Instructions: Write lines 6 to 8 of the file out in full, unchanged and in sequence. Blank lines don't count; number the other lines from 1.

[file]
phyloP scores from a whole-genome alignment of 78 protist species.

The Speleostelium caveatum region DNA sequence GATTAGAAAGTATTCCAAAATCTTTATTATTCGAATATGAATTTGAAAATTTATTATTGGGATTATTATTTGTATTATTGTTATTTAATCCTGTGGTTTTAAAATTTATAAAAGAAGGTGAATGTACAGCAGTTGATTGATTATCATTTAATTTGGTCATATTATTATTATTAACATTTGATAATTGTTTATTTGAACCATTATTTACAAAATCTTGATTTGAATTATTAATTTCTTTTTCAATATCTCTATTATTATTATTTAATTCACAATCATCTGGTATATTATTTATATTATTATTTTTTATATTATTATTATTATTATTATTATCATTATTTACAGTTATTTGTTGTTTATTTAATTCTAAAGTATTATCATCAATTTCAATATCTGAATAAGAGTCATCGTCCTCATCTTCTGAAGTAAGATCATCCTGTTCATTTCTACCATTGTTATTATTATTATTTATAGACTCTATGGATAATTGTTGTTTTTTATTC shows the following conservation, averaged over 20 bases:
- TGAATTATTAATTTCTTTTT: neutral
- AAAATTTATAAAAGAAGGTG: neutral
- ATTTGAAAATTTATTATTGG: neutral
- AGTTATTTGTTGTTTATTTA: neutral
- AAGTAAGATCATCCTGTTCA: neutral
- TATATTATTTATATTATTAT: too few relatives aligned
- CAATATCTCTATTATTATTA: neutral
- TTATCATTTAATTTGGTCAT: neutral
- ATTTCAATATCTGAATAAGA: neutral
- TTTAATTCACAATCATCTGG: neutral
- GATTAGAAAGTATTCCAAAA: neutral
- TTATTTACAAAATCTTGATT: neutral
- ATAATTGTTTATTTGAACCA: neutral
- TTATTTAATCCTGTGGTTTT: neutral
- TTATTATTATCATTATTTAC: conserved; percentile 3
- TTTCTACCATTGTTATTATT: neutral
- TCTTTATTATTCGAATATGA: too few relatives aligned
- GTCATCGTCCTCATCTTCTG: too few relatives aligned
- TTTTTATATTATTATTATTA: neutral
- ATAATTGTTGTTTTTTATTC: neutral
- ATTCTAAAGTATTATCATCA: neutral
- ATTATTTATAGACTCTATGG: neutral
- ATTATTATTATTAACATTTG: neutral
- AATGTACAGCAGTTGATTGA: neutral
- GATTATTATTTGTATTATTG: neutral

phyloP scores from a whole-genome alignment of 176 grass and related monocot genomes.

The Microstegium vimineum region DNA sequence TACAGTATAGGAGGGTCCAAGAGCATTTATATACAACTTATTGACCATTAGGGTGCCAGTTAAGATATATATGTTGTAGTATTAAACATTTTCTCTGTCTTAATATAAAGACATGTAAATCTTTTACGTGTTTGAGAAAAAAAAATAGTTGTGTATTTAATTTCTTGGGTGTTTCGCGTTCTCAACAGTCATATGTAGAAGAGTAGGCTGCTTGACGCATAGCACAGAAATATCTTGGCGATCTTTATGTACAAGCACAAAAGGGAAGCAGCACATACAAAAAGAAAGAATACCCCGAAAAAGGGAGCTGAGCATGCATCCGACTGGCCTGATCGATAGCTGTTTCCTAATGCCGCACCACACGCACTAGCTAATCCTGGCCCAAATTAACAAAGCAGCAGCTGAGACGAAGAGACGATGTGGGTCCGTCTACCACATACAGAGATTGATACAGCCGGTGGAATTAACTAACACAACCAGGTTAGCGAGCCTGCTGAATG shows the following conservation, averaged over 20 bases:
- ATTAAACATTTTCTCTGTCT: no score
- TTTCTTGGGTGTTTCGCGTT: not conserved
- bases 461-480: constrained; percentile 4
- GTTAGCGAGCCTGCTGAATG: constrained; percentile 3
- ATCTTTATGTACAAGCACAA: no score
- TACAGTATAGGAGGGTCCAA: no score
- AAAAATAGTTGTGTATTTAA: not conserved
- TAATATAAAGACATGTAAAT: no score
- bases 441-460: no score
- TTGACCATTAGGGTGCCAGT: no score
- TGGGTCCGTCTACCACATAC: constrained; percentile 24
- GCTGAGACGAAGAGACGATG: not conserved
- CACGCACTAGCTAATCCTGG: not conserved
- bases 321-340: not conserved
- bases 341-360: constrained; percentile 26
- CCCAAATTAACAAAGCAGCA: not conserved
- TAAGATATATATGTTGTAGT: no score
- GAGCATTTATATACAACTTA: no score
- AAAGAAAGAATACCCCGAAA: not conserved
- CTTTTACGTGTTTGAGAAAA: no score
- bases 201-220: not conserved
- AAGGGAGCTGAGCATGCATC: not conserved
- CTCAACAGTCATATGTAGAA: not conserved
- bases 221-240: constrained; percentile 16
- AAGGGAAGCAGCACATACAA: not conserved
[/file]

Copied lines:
- AGTTATTTGTTGTTTATTTA: neutral
- AAGTAAGATCATCCTGTTCA: neutral
- TATATTATTTATATTATTAT: too few relatives aligned